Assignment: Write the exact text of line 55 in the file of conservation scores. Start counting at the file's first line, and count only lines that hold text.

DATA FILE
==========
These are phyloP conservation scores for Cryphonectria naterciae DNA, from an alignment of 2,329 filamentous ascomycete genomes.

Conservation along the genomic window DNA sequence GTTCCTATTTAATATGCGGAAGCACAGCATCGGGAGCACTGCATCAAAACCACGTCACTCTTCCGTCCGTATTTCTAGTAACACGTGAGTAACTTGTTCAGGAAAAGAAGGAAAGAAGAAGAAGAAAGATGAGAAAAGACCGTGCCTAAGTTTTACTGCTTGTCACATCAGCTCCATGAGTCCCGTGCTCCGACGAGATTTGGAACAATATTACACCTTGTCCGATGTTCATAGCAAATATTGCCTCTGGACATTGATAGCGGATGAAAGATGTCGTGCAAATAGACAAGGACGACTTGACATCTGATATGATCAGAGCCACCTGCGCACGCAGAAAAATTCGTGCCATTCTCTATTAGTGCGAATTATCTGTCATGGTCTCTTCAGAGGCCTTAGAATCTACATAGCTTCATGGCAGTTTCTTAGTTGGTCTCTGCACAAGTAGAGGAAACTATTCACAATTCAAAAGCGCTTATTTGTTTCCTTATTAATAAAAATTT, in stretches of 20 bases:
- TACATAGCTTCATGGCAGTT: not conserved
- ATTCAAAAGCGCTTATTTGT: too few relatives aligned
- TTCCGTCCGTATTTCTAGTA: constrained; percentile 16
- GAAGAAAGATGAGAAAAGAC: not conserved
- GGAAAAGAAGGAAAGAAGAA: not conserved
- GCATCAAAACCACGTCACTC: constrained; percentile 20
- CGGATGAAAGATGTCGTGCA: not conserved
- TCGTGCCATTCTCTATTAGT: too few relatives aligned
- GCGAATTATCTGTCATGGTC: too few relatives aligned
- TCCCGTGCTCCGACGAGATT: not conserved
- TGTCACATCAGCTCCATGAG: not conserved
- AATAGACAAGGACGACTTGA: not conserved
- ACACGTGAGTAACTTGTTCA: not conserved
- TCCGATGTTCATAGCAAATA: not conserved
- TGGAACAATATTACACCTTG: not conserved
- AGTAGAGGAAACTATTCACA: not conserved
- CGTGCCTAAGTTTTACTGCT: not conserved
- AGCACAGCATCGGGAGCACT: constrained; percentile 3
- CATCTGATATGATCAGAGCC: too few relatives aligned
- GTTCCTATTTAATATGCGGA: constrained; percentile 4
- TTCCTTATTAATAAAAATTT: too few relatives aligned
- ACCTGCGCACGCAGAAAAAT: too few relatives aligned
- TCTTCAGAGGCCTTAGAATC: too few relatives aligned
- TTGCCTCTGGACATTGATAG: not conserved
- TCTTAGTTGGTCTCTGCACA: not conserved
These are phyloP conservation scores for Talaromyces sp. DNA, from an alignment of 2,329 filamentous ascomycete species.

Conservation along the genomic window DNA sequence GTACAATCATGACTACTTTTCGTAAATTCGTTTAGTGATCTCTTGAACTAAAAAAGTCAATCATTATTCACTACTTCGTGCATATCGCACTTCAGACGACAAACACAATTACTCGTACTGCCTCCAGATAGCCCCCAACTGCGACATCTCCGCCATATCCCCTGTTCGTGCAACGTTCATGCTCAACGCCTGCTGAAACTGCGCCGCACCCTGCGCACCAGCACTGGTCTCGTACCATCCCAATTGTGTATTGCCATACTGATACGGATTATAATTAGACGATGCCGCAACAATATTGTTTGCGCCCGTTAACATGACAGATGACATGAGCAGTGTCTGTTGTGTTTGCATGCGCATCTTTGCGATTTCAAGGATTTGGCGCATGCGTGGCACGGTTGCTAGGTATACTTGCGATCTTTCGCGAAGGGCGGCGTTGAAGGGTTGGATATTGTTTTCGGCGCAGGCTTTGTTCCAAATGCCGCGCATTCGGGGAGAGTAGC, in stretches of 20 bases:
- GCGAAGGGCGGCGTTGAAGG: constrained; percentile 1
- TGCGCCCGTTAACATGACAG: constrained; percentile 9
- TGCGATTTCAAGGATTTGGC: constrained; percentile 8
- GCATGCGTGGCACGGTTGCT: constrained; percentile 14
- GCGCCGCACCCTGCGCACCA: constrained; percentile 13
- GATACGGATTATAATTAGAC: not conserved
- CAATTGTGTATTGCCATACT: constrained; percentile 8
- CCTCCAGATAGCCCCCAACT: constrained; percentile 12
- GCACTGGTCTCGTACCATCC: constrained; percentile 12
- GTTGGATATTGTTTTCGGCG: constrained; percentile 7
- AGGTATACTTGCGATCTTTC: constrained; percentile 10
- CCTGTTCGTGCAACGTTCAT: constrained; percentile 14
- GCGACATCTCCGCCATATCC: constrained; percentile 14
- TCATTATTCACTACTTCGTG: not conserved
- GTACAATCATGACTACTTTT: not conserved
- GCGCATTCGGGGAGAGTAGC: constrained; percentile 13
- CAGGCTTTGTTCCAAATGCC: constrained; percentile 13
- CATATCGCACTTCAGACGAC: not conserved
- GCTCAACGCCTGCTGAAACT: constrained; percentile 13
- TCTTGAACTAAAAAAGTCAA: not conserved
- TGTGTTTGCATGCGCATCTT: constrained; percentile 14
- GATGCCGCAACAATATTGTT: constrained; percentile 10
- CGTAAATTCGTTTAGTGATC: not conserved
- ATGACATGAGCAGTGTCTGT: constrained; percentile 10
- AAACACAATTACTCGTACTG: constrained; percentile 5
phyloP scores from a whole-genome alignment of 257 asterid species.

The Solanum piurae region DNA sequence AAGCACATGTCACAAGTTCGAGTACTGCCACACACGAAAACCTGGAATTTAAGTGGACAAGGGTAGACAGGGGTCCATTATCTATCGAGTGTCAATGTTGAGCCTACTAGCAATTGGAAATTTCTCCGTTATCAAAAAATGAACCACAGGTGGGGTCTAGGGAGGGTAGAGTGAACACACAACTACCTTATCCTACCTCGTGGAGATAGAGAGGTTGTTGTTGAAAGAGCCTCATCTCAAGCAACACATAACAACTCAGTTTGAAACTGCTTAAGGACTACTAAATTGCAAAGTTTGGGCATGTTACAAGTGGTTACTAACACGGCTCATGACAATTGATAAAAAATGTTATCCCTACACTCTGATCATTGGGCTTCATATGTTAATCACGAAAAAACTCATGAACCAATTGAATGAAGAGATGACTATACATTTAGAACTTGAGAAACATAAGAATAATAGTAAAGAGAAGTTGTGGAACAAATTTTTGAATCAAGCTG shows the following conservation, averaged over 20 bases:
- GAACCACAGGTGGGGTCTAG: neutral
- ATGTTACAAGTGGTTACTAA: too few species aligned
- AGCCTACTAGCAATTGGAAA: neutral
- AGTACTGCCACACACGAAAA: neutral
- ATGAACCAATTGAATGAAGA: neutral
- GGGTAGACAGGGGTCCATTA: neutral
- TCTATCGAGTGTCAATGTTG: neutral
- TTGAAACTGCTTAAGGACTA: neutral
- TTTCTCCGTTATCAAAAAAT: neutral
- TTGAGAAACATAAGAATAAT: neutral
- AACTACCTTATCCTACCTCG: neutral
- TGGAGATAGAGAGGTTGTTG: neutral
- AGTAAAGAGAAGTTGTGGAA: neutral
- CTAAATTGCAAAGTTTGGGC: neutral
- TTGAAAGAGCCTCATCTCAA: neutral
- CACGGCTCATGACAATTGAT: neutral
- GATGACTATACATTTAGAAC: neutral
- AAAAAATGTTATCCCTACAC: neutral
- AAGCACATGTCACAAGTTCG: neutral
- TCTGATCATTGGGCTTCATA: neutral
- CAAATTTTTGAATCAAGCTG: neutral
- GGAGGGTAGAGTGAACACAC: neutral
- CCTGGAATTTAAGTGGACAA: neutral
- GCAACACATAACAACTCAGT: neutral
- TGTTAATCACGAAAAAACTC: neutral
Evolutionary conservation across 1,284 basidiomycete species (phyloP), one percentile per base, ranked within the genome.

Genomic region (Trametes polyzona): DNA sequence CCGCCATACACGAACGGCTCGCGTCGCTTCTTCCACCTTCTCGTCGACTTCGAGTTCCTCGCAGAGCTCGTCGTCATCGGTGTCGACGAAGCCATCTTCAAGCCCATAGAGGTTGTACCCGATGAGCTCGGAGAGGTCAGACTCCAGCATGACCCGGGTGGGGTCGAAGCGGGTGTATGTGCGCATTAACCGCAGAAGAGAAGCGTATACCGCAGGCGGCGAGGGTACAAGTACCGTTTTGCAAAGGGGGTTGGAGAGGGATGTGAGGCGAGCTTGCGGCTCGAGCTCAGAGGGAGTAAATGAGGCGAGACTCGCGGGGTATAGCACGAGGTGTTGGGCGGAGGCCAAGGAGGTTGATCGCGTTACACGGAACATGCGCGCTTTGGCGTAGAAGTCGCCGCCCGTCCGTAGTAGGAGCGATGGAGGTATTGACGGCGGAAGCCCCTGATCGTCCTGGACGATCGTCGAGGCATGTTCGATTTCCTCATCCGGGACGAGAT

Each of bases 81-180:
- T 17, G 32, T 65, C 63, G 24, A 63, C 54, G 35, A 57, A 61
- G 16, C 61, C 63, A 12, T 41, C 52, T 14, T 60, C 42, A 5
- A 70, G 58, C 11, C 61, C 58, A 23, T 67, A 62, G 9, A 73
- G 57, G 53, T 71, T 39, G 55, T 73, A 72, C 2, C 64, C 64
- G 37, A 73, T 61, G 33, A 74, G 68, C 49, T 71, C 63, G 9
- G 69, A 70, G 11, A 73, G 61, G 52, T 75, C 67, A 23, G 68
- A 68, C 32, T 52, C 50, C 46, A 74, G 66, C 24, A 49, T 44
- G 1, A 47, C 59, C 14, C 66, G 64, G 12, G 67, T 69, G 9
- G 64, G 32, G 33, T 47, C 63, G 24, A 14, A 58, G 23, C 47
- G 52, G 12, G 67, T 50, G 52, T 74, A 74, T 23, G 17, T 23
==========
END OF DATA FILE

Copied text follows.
phyloP scores from a whole-genome alignment of 257 asterid species.